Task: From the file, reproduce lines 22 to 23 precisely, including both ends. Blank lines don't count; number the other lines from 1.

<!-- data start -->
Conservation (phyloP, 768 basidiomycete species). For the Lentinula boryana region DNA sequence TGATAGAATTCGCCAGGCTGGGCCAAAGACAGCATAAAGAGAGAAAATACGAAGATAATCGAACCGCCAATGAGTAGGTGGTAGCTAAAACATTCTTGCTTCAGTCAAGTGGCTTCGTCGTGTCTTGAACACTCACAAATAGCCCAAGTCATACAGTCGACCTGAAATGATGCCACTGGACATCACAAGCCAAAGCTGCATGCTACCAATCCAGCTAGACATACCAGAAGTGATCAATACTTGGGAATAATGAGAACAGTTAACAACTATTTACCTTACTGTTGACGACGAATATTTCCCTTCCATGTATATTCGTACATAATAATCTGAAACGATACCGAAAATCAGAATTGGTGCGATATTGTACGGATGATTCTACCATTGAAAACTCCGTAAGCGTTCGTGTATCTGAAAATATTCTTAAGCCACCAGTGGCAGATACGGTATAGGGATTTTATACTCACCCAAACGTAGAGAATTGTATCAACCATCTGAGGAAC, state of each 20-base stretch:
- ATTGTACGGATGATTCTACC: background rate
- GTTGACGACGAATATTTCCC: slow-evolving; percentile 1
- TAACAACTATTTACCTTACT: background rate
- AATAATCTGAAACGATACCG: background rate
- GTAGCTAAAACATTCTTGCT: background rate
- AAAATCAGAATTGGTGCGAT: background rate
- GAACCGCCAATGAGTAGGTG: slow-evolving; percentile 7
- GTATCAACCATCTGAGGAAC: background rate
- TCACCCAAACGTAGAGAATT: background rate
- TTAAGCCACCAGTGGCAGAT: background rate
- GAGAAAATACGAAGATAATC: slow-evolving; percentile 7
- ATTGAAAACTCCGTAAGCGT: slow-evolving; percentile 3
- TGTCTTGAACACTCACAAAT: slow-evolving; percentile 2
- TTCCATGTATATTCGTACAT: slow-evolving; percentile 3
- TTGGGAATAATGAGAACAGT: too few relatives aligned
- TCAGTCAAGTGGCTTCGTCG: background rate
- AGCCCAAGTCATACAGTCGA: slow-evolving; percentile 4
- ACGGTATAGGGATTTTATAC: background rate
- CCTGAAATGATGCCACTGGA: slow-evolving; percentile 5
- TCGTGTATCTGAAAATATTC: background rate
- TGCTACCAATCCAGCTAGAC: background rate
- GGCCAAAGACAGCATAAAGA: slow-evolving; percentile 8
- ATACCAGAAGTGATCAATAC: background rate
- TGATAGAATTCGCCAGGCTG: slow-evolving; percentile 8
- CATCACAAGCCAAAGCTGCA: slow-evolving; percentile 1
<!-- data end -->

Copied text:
- TGCTACCAATCCAGCTAGAC: background rate
- GGCCAAAGACAGCATAAAGA: slow-evolving; percentile 8